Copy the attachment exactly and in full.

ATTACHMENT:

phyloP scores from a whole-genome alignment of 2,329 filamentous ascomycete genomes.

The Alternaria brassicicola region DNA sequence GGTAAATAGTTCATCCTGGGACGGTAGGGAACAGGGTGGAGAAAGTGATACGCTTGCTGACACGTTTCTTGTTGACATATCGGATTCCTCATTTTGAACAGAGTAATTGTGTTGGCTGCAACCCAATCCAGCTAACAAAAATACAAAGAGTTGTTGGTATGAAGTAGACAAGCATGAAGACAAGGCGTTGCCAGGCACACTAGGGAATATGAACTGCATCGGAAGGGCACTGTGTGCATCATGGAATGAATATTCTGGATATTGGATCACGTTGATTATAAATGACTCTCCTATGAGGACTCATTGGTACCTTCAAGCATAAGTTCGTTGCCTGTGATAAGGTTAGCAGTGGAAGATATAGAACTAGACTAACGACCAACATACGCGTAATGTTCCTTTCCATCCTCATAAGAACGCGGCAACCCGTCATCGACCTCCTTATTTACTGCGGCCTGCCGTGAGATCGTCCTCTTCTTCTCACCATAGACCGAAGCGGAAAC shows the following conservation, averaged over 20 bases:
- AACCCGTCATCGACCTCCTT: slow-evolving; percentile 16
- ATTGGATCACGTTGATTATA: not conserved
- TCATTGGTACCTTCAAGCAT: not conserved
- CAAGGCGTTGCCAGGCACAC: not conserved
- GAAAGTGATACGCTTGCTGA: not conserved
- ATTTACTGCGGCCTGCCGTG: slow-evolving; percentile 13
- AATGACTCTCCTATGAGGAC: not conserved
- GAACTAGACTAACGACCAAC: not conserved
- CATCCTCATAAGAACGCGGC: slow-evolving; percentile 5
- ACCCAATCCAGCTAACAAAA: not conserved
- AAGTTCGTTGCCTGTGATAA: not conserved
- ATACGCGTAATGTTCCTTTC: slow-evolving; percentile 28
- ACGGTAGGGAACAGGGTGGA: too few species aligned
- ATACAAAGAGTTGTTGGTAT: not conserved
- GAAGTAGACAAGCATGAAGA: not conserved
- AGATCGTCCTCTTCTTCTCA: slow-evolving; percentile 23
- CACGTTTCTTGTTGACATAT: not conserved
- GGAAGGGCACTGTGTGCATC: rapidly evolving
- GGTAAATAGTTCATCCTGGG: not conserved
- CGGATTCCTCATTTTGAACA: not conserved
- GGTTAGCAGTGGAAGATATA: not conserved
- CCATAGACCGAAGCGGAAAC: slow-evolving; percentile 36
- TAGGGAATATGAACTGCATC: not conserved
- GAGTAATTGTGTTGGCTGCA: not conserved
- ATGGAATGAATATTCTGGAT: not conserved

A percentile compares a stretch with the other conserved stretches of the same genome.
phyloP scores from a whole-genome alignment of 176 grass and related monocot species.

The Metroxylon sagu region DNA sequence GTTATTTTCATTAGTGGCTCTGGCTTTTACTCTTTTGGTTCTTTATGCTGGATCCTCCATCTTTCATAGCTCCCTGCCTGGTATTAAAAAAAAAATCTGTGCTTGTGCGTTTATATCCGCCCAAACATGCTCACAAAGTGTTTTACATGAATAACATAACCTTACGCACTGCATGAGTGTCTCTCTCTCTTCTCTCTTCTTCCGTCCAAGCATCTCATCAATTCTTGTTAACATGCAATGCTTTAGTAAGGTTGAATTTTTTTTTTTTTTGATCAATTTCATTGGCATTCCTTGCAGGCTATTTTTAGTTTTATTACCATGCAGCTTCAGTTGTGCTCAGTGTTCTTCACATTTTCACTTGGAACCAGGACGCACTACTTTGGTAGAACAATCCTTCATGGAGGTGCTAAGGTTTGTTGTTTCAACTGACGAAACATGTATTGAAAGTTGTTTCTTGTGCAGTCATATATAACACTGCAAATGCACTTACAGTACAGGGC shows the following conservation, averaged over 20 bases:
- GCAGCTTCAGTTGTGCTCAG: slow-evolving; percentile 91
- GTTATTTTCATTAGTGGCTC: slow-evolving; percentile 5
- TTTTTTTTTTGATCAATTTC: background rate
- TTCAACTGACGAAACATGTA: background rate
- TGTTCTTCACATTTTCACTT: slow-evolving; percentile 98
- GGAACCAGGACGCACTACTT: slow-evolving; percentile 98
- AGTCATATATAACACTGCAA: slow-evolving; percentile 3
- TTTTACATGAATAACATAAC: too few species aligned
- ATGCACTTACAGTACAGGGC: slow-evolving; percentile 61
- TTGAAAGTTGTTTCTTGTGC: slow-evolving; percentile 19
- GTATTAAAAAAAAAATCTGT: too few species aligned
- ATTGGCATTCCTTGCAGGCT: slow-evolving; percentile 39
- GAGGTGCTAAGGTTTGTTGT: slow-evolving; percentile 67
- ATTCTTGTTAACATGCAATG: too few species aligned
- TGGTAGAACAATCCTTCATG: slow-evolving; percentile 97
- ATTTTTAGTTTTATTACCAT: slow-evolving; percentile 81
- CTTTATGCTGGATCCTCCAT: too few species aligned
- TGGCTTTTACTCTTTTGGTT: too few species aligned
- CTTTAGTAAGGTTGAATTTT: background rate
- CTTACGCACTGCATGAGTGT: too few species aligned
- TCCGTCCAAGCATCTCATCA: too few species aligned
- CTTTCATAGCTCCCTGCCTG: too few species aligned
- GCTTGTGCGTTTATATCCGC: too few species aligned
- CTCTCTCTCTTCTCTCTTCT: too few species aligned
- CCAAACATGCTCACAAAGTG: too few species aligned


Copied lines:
phyloP scores from a whole-genome alignment of 2,329 filamentous ascomycete genomes.

The Alternaria brassicicola region DNA sequence GGTAAATAGTTCATCCTGGGACGGTAGGGAACAGGGTGGAGAAAGTGATACGCTTGCTGACACGTTTCTTGTTGACATATCGGATTCCTCATTTTGAACAGAGTAATTGTGTTGGCTGCAACCCAATCCAGCTAACAAAAATACAAAGAGTTGTTGGTATGAAGTAGACAAGCATGAAGACAAGGCGTTGCCAGGCACACTAGGGAATATGAACTGCATCGGAAGGGCACTGTGTGCATCATGGAATGAATATTCTGGATATTGGATCACGTTGATTATAAATGACTCTCCTATGAGGACTCATTGGTACCTTCAAGCATAAGTTCGTTGCCTGTGATAAGGTTAGCAGTGGAAGATATAGAACTAGACTAACGACCAACATACGCGTAATGTTCCTTTCCATCCTCATAAGAACGCGGCAACCCGTCATCGACCTCCTTATTTACTGCGGCCTGCCGTGAGATCGTCCTCTTCTTCTCACCATAGACCGAAGCGGAAAC shows the following conservation, averaged over 20 bases:
- AACCCGTCATCGACCTCCTT: slow-evolving; percentile 16
- ATTGGATCACGTTGATTATA: not conserved
- TCATTGGTACCTTCAAGCAT: not conserved
- CAAGGCGTTGCCAGGCACAC: not conserved
- GAAAGTGATACGCTTGCTGA: not conserved
- ATTTACTGCGGCCTGCCGTG: slow-evolving; percentile 13
- AATGACTCTCCTATGAGGAC: not conserved
- GAACTAGACTAACGACCAAC: not conserved
- CATCCTCATAAGAACGCGGC: slow-evolving; percentile 5
- ACCCAATCCAGCTAACAAAA: not conserved
- AAGTTCGTTGCCTGTGATAA: not conserved
- ATACGCGTAATGTTCCTTTC: slow-evolving; percentile 28
- ACGGTAGGGAACAGGGTGGA: too few species aligned
- ATACAAAGAGTTGTTGGTAT: not conserved
- GAAGTAGACAAGCATGAAGA: not conserved
- AGATCGTCCTCTTCTTCTCA: slow-evolving; percentile 23
- CACGTTTCTTGTTGACATAT: not conserved
- GGAAGGGCACTGTGTGCATC: rapidly evolving
- GGTAAATAGTTCATCCTGGG: not conserved
- CGGATTCCTCATTTTGAACA: not conserved
- GGTTAGCAGTGGAAGATATA: not conserved
- CCATAGACCGAAGCGGAAAC: slow-evolving; percentile 36
- TAGGGAATATGAACTGCATC: not conserved
- GAGTAATTGTGTTGGCTGCA: not conserved
- ATGGAATGAATATTCTGGAT: not conserved

A percentile compares a stretch with the other conserved stretches of the same genome.
phyloP scores from a whole-genome alignment of 176 grass and related monocot species.

The Metroxylon sagu region DNA sequence GTTATTTTCATTAGTGGCTCTGGCTTTTACTCTTTTGGTTCTTTATGCTGGATCCTCCATCTTTCATAGCTCCCTGCCTGGTATTAAAAAAAAAATCTGTGCTTGTGCGTTTATATCCGCCCAAACATGCTCACAAAGTGTTTTACATGAATAACATAACCTTACGCACTGCATGAGTGTCTCTCTCTCTTCTCTCTTCTTCCGTCCAAGCATCTCATCAATTCTTGTTAACATGCAATGCTTTAGTAAGGTTGAATTTTTTTTTTTTTTGATCAATTTCATTGGCATTCCTTGCAGGCTATTTTTAGTTTTATTACCATGCAGCTTCAGTTGTGCTCAGTGTTCTTCACATTTTCACTTGGAACCAGGACGCACTACTTTGGTAGAACAATCCTTCATGGAGGTGCTAAGGTTTGTTGTTTCAACTGACGAAACATGTATTGAAAGTTGTTTCTTGTGCAGTCATATATAACACTGCAAATGCACTTACAGTACAGGGC shows the following conservation, averaged over 20 bases:
- GCAGCTTCAGTTGTGCTCAG: slow-evolving; percentile 91
- GTTATTTTCATTAGTGGCTC: slow-evolving; percentile 5
- TTTTTTTTTTGATCAATTTC: background rate
- TTCAACTGACGAAACATGTA: background rate
- TGTTCTTCACATTTTCACTT: slow-evolving; percentile 98
- GGAACCAGGACGCACTACTT: slow-evolving; percentile 98
- AGTCATATATAACACTGCAA: slow-evolving; percentile 3
- TTTTACATGAATAACATAAC: too few species aligned
- ATGCACTTACAGTACAGGGC: slow-evolving; percentile 61
- TTGAAAGTTGTTTCTTGTGC: slow-evolving; percentile 19
- GTATTAAAAAAAAAATCTGT: too few species aligned
- ATTGGCATTCCTTGCAGGCT: slow-evolving; percentile 39
- GAGGTGCTAAGGTTTGTTGT: slow-evolving; percentile 67
- ATTCTTGTTAACATGCAATG: too few species aligned
- TGGTAGAACAATCCTTCATG: slow-evolving; percentile 97
- ATTTTTAGTTTTATTACCAT: slow-evolving; percentile 81
- CTTTATGCTGGATCCTCCAT: too few species aligned
- TGGCTTTTACTCTTTTGGTT: too few species aligned
- CTTTAGTAAGGTTGAATTTT: background rate
- CTTACGCACTGCATGAGTGT: too few species aligned
- TCCGTCCAAGCATCTCATCA: too few species aligned
- CTTTCATAGCTCCCTGCCTG: too few species aligned
- GCTTGTGCGTTTATATCCGC: too few species aligned
- CTCTCTCTCTTCTCTCTTCT: too few species aligned
- CCAAACATGCTCACAAAGTG: too few species aligned